Even though I don’t write about the other one much, I really do have two children. One (my 12 year old son, D) has ADHD, the other (my 9 year old daughter, L) does not. If you met them both on the street, you could easily see that D and L are related. They both have blonde hair and beautiful blue eyes. They both gush over animals and babies, and they both can do a wicked Pee Wee Herman impersonation. They both talk about Pokemon constantly. They’re both hilarious, sweet and quirky.
If you looked closer, though, you would see glaring differences. And there is no place where those differences have been more obvious than in school.
Where school is concerned, they are like night and day. One week into D’s kindergarten year, he was the kid with the dreaded “happy face” behavior sheet, split into 1/2 hour increments. School was pretty much a nightmare from then on. I’m sure those of you who have children for whom school is a “nightmare,” can probably imagine what we have gone through, because I read enough of your heartbreaking stories to know that you do.
L hasn’t had a fraction of the issues in school that my son has. Up until this year, she was the kid getting the “L is a delight to have in class” notes on her report card. She was the kid who would check off her list of things to do in her homework packet and would remind me that her class could bring a snack to school the next day. She has always gotten along with other kids, and has always had friends. I have often wondered if I was taking that for granted. In my deepest darkest moments, I even found myself RELIEVED that I only had one child who struggled with ADHD and school (my heart goes out to those of you who manage multiple children with multiple diagnoses). I have also tried to be aware of how I might be compensating for the fact that she has had it so EASY when my son seems to always have everything so dang hard.
Then, L hit fourth grade. Progress reports came home, and her grades were not good. She was very upset and told me that she was having trouble in math, that she hated school, and that she didn’t think she had any friends. I also found out that homework (which had been completed by her and checked by me) wasn’t getting turned in.
It was a huge wake up call for me. I told myself that I had become complacent and had happily subscribed to the notion that “no news was good news.” If I’m truly honest, I wasn’t just complacent. I was lying to myself. I was lulled into a false sense of security where her schooling was concerned because it just didn’t take up very much of my emotional or physical energy. And if I’m super-duper honest with myself (and you), I liked it that way.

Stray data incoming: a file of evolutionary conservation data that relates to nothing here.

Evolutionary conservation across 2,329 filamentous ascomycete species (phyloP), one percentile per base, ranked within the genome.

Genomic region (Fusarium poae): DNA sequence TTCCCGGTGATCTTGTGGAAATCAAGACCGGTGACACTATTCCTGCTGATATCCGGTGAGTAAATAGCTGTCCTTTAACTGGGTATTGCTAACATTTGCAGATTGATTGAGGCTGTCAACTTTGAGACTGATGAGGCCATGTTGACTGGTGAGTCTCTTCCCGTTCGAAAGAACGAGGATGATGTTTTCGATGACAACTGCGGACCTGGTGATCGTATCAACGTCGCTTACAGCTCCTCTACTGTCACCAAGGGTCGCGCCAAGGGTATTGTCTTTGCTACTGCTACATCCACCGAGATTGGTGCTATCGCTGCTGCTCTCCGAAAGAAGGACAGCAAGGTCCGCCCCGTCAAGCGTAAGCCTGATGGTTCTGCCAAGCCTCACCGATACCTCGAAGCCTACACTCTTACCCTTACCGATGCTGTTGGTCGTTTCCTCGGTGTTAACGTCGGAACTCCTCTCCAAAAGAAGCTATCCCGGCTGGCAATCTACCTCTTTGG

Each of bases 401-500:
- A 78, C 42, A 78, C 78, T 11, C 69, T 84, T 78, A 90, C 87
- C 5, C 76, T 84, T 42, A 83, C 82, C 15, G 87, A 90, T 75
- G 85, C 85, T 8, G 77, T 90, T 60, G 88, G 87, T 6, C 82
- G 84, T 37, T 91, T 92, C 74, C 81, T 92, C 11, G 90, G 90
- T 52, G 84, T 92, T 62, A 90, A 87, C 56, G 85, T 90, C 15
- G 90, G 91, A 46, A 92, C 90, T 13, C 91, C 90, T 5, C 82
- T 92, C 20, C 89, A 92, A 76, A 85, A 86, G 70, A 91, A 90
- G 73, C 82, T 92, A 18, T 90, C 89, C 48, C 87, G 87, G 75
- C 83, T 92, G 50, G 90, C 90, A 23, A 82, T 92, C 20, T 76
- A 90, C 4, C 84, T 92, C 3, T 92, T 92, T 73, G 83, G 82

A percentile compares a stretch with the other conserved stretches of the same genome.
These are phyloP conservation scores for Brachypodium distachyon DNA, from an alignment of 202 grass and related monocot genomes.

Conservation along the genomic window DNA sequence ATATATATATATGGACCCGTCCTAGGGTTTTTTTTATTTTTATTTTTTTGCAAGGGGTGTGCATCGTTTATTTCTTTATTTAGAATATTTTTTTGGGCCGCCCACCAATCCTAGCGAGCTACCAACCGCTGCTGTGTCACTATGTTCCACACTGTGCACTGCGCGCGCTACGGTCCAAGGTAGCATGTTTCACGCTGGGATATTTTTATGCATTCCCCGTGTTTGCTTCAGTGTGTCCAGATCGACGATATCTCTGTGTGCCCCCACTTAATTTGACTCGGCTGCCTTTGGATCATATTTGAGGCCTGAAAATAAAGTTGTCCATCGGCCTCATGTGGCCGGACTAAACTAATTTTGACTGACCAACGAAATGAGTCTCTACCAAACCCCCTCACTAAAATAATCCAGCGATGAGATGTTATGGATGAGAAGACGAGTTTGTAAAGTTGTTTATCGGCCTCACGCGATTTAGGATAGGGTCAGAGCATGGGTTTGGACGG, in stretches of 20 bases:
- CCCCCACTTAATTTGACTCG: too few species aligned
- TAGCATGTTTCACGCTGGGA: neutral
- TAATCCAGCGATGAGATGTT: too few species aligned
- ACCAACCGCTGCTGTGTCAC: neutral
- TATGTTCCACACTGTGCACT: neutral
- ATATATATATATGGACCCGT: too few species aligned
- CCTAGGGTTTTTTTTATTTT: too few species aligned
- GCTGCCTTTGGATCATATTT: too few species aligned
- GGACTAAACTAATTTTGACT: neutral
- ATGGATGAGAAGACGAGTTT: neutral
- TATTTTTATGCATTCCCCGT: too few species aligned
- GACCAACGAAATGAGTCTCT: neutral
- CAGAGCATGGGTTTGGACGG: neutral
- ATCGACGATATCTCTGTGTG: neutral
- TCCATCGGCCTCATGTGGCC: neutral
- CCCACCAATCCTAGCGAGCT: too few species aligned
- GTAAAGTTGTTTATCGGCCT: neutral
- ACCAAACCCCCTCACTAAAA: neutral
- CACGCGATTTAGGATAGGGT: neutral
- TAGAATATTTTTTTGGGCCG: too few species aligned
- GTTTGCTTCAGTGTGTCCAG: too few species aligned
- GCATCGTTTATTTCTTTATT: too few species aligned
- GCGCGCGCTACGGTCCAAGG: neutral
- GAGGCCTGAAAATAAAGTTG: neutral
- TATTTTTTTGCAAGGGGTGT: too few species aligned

Things clearly needed to change. Learning that she was struggling in school made me rethink my whole approach to my involvement in her education. After a conference with the teacher, we identified some areas where she needed more parental attention. Seeing as I couldn’t (and shouldn’t) use the helicopter approach like I had with my son, I had to figure out a more balanced approach.
I decided to focus on a few key areas that I could do something about:
1. Increase communication.
Duh! Why hadn’t I been emailing her teacher, just as I had with my son? Even though she may not have needed the constant communication that my son did, I could still email the teacher every other week to make sure she was doing okay and that things were getting turned in.
2. Pick focus areas.
After sitting down with her teacher and finding out exactly what was going on, I decided to focus on a few key areas I knew I could keep on top of. For example, I found out she wasn’t participating in her Accelerated Reader program. Her teacher informed me that she was choosing books that were too easy for her, and that she should really be challenging herself more. Now we go through the list together and I help her choose books that will fulfill her AR requirements. We’re also focusing on improving math skills and staying aware of her use of classroom time.
3. Keep it in perspective.
Because I hate making mistakes or hurting anyone, I tend to over-correct when I realize I have dropped a ball. At first, I wanted daily reports and weekly conferences. After I calmed down a bit, I really had to give myself a break and remember that I didn’t leave L behind on purpose. I was just so darn happy that I didn’t have to drag her through every moment of school, I let some things slide. I did have a conversation with her that acknowledged the fact that I hadn’t been paying enough attention to what was going on at school. I wanted her to know that as much as I want her to be responsible for her own work, it’s my job to keep her accountable and to make sure I know what is going on.
I know that fourth grade is a game-changer for a lot of children. The academic expectations increase and the social pressures grow. For my daughter, it has been difficult for her to suddenly struggle in areas where she has always had it easy. This experience has made me more aware of what I was missing in terms of her education, but I think it’s also made her more sympathetic to what her brother has gone through all these years.
I am far from having all the answers on how to give kids the level of attention they deserve based on their individual needs. I definitely learned that just because D’s issues are more visible (or loud) it doesn’t mean L isn’t having a tough time also. I just have to learn to listen and ask for the right things from my daughter.
I really want to hear from you all on this. What do you do to make sure you aren’t leaving anyone behind?
Kara Thompson is a Marriage and Family Therapist in Lenexa, Kansas. She can also do a wicked Pee Wee Herman impersonation. You can find Kara on her website at www.karathompson.com, on Facebook at www.facebook.com/karatherapy or follow her on Twitter at www.twitter.com/karagthompson.